The most significant relationships have been found between violent behavior and the neurotransmitter system (Burrowes 1988.)
More information on neurons and neurotransmitters
Any brain activity can be considered the result of an integration between excitatory and inhibitory components, and abnormal aggression in particular may depend on a defective balance between the brain's excitatory and inhibitory mechanisms. Genetic predisposition and induced or acquired alterations of these mechanisms work to concur strong aggression.
Relationships suggested between these mechanisms and aggression include the excitatory neurotransmitters acetylcholine and norepinephrine, and the inhibitory neurotransmitters serotonin and GABA.
It can be assumed that decreased inhibitory neurotransmission necessarily corresponds to uncontrolled activation, or disinhibition, of brain fuctions (Valzelli 1982,) as since most neurons are firing almost continuously, the brain can be considered a "synaptic bomb" (Valzelli 1984) that would explode in epileptic convulsions in the absence of inhibitory devices. Serotonin and gamma-aminobutyric acid (GABA) play this inhibitory role together.
The most meaningful relationship has been reported as an inverse association between the inhibitory neurotransmitter serotonin and aggressive behavior in humans. A range of studies have demonstrated that reduced amounts of central nervous system serotonin metabolites are associated with such behavior (Burrowes 1988.) The earliest evidence for this comes from the finding of low 5-HIAA (a serotonin metabolite) levels in patients who attempted particularly violent suicides (Burrowes 1988) (suicide can be viewed as a form of self-aggression,) and has been reproduced many times since.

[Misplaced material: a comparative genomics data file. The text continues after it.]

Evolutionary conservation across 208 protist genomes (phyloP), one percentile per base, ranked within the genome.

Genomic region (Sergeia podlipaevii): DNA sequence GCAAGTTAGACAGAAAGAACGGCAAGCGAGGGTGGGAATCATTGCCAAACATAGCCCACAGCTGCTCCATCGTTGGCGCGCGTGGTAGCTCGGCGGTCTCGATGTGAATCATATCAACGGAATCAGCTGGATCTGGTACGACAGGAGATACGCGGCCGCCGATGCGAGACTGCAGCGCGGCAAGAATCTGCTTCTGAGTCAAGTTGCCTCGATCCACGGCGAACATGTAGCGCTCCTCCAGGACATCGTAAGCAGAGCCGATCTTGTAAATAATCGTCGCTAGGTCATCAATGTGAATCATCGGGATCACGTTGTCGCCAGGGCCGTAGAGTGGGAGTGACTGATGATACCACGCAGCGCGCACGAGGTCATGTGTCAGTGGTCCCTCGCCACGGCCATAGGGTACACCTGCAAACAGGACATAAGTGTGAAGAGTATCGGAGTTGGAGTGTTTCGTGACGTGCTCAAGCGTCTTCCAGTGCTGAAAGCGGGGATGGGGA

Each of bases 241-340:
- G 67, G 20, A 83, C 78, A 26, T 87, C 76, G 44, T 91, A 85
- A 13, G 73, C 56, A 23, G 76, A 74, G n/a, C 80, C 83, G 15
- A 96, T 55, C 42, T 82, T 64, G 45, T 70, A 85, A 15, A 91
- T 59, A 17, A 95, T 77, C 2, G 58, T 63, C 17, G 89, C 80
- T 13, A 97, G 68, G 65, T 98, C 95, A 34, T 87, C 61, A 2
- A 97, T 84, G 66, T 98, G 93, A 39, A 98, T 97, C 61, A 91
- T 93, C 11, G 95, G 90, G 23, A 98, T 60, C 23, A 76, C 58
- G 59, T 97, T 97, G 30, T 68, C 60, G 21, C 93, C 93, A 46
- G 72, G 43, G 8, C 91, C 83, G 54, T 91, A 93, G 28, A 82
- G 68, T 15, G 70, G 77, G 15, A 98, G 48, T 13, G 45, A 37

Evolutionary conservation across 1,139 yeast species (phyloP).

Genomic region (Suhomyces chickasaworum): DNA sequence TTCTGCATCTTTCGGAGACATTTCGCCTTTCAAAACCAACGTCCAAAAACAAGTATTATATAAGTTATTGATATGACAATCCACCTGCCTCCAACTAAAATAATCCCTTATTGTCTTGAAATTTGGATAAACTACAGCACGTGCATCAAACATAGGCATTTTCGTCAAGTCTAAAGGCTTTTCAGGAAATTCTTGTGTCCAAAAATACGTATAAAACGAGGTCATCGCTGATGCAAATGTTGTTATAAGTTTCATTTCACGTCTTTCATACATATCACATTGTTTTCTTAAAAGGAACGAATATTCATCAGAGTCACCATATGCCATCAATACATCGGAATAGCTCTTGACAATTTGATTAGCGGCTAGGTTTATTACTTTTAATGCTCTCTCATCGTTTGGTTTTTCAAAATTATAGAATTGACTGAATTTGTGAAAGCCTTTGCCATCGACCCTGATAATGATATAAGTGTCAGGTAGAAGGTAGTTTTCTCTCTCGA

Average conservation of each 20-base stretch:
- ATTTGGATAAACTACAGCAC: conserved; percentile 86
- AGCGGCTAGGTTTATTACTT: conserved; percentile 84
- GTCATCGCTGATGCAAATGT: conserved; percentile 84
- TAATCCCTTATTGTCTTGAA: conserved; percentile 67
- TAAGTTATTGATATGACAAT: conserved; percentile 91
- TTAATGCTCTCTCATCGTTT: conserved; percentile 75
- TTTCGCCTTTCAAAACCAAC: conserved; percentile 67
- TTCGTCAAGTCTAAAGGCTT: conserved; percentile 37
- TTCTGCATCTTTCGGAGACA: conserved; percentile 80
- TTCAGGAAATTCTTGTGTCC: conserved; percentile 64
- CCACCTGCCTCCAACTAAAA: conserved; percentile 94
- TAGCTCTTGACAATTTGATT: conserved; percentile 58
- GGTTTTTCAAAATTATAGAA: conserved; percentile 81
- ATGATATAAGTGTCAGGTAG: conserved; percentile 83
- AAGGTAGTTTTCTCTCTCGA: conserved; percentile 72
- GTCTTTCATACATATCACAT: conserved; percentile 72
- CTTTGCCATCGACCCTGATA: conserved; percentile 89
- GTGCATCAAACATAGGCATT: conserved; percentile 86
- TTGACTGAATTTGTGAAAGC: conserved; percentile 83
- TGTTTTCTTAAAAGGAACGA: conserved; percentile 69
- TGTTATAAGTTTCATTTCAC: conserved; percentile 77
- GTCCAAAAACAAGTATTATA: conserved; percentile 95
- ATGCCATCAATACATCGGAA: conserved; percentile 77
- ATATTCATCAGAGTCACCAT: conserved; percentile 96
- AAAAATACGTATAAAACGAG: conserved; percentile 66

Serotonin pathways lead to brain areas, such as the limbic system, involved in the production of emotional-affective behavior, including aggression, regulating their activity and the resulting behavior. It is possible to see, therefore, why aggression is a result of low serotonin because the levels are too low to stop the limbic system from being activated!
The synthesis and level of serotonin in the brain are regulated by the availability of the precursor amino acid tryptophan. In an experiment by Gibbons, male rats which were kept on a tryptophan-free diet for four to six days had a 26 percent decrease in serotonin levels and showed an increase in mice killing (Nutrition Reviews 1981.)
What foods have been correlated with murder? Click here to see! What you should not overconsume... Lesions in the areas of the brain that produce serotonin can also lower levels for obvious reasons.
These findings suggest that serotonergic transmission may be impaired in some violent offenders, either genetically predetermined or chemically or dietarily induced, a defect that may serve to reduce impulse control.
Although the bulk of evidence seems to indicate a direct correlation between neurotransmitters and aggression, to strictly associate violent behavior with brain chemicals is an oversimplification that does not take into account the many other factors that affect this behavior. What can all this information do for us? Click here to find out! Possible Interventions
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